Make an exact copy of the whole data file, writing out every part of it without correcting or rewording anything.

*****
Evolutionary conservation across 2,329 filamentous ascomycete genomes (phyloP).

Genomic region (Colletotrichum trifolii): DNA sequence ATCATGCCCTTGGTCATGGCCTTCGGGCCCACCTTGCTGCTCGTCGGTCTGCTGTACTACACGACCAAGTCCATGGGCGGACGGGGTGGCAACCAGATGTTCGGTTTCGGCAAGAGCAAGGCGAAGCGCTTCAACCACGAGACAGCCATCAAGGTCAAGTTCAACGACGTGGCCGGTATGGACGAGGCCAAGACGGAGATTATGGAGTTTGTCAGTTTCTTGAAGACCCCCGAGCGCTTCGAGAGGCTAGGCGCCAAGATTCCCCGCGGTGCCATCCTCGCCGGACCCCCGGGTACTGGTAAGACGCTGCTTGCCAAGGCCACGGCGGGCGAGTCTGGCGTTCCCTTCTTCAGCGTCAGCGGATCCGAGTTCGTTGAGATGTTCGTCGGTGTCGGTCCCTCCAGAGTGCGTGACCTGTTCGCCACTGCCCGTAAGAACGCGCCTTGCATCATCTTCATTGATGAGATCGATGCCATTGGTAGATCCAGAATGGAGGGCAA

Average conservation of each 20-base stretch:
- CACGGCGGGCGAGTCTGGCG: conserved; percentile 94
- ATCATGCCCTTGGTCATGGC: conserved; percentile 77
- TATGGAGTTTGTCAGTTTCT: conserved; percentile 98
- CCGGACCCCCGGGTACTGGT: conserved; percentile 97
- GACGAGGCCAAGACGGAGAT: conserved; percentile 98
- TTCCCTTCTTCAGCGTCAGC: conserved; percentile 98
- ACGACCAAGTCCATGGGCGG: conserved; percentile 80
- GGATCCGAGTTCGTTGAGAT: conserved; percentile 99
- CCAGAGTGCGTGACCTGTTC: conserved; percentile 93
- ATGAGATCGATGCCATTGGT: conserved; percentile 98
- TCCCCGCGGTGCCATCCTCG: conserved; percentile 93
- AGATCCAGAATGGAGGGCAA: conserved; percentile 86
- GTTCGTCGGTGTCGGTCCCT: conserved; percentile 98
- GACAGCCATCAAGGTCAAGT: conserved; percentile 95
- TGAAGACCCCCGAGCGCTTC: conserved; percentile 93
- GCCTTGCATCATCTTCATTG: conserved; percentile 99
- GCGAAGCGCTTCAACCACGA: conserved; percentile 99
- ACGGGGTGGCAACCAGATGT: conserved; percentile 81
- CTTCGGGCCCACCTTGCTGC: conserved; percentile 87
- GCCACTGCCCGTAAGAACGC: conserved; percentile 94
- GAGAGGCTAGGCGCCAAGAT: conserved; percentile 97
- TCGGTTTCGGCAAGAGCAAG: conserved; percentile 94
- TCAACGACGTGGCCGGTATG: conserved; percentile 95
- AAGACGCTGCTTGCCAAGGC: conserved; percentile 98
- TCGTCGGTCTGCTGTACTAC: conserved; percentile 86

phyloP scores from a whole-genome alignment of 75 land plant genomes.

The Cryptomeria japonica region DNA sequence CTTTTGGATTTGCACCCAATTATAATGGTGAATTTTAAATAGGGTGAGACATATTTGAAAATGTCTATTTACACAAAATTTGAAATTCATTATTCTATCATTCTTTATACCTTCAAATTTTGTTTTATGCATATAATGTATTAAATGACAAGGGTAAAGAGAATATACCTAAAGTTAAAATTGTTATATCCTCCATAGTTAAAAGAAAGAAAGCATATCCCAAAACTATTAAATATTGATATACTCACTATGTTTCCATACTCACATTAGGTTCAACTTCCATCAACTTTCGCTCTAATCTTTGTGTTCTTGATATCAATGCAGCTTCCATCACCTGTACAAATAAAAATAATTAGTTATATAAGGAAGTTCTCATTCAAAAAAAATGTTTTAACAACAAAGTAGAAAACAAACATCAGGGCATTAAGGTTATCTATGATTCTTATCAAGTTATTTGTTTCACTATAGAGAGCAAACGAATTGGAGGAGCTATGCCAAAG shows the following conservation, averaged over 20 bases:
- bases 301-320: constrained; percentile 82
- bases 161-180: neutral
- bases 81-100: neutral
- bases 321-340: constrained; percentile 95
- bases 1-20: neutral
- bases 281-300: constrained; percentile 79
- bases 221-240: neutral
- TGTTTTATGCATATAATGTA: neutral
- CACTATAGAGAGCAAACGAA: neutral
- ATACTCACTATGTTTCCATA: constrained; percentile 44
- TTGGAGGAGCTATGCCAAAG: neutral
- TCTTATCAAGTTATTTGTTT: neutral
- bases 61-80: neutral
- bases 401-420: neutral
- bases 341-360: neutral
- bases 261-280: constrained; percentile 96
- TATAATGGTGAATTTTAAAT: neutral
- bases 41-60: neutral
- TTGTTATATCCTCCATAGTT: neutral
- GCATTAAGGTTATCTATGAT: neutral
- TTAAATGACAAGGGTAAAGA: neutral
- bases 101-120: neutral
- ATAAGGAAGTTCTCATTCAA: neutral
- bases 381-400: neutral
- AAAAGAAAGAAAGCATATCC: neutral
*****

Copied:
Evolutionary conservation across 2,329 filamentous ascomycete genomes (phyloP).

Genomic region (Colletotrichum trifolii): DNA sequence ATCATGCCCTTGGTCATGGCCTTCGGGCCCACCTTGCTGCTCGTCGGTCTGCTGTACTACACGACCAAGTCCATGGGCGGACGGGGTGGCAACCAGATGTTCGGTTTCGGCAAGAGCAAGGCGAAGCGCTTCAACCACGAGACAGCCATCAAGGTCAAGTTCAACGACGTGGCCGGTATGGACGAGGCCAAGACGGAGATTATGGAGTTTGTCAGTTTCTTGAAGACCCCCGAGCGCTTCGAGAGGCTAGGCGCCAAGATTCCCCGCGGTGCCATCCTCGCCGGACCCCCGGGTACTGGTAAGACGCTGCTTGCCAAGGCCACGGCGGGCGAGTCTGGCGTTCCCTTCTTCAGCGTCAGCGGATCCGAGTTCGTTGAGATGTTCGTCGGTGTCGGTCCCTCCAGAGTGCGTGACCTGTTCGCCACTGCCCGTAAGAACGCGCCTTGCATCATCTTCATTGATGAGATCGATGCCATTGGTAGATCCAGAATGGAGGGCAA

Average conservation of each 20-base stretch:
- CACGGCGGGCGAGTCTGGCG: conserved; percentile 94
- ATCATGCCCTTGGTCATGGC: conserved; percentile 77
- TATGGAGTTTGTCAGTTTCT: conserved; percentile 98
- CCGGACCCCCGGGTACTGGT: conserved; percentile 97
- GACGAGGCCAAGACGGAGAT: conserved; percentile 98
- TTCCCTTCTTCAGCGTCAGC: conserved; percentile 98
- ACGACCAAGTCCATGGGCGG: conserved; percentile 80
- GGATCCGAGTTCGTTGAGAT: conserved; percentile 99
- CCAGAGTGCGTGACCTGTTC: conserved; percentile 93
- ATGAGATCGATGCCATTGGT: conserved; percentile 98
- TCCCCGCGGTGCCATCCTCG: conserved; percentile 93
- AGATCCAGAATGGAGGGCAA: conserved; percentile 86
- GTTCGTCGGTGTCGGTCCCT: conserved; percentile 98
- GACAGCCATCAAGGTCAAGT: conserved; percentile 95
- TGAAGACCCCCGAGCGCTTC: conserved; percentile 93
- GCCTTGCATCATCTTCATTG: conserved; percentile 99
- GCGAAGCGCTTCAACCACGA: conserved; percentile 99
- ACGGGGTGGCAACCAGATGT: conserved; percentile 81
- CTTCGGGCCCACCTTGCTGC: conserved; percentile 87
- GCCACTGCCCGTAAGAACGC: conserved; percentile 94
- GAGAGGCTAGGCGCCAAGAT: conserved; percentile 97
- TCGGTTTCGGCAAGAGCAAG: conserved; percentile 94
- TCAACGACGTGGCCGGTATG: conserved; percentile 95
- AAGACGCTGCTTGCCAAGGC: conserved; percentile 98
- TCGTCGGTCTGCTGTACTAC: conserved; percentile 86

phyloP scores from a whole-genome alignment of 75 land plant genomes.

The Cryptomeria japonica region DNA sequence CTTTTGGATTTGCACCCAATTATAATGGTGAATTTTAAATAGGGTGAGACATATTTGAAAATGTCTATTTACACAAAATTTGAAATTCATTATTCTATCATTCTTTATACCTTCAAATTTTGTTTTATGCATATAATGTATTAAATGACAAGGGTAAAGAGAATATACCTAAAGTTAAAATTGTTATATCCTCCATAGTTAAAAGAAAGAAAGCATATCCCAAAACTATTAAATATTGATATACTCACTATGTTTCCATACTCACATTAGGTTCAACTTCCATCAACTTTCGCTCTAATCTTTGTGTTCTTGATATCAATGCAGCTTCCATCACCTGTACAAATAAAAATAATTAGTTATATAAGGAAGTTCTCATTCAAAAAAAATGTTTTAACAACAAAGTAGAAAACAAACATCAGGGCATTAAGGTTATCTATGATTCTTATCAAGTTATTTGTTTCACTATAGAGAGCAAACGAATTGGAGGAGCTATGCCAAAG shows the following conservation, averaged over 20 bases:
- bases 301-320: constrained; percentile 82
- bases 161-180: neutral
- bases 81-100: neutral
- bases 321-340: constrained; percentile 95
- bases 1-20: neutral
- bases 281-300: constrained; percentile 79
- bases 221-240: neutral
- TGTTTTATGCATATAATGTA: neutral
- CACTATAGAGAGCAAACGAA: neutral
- ATACTCACTATGTTTCCATA: constrained; percentile 44
- TTGGAGGAGCTATGCCAAAG: neutral
- TCTTATCAAGTTATTTGTTT: neutral
- bases 61-80: neutral
- bases 401-420: neutral
- bases 341-360: neutral
- bases 261-280: constrained; percentile 96
- TATAATGGTGAATTTTAAAT: neutral
- bases 41-60: neutral
- TTGTTATATCCTCCATAGTT: neutral
- GCATTAAGGTTATCTATGAT: neutral
- TTAAATGACAAGGGTAAAGA: neutral
- bases 101-120: neutral
- ATAAGGAAGTTCTCATTCAA: neutral
- bases 381-400: neutral
- AAAAGAAAGAAAGCATATCC: neutral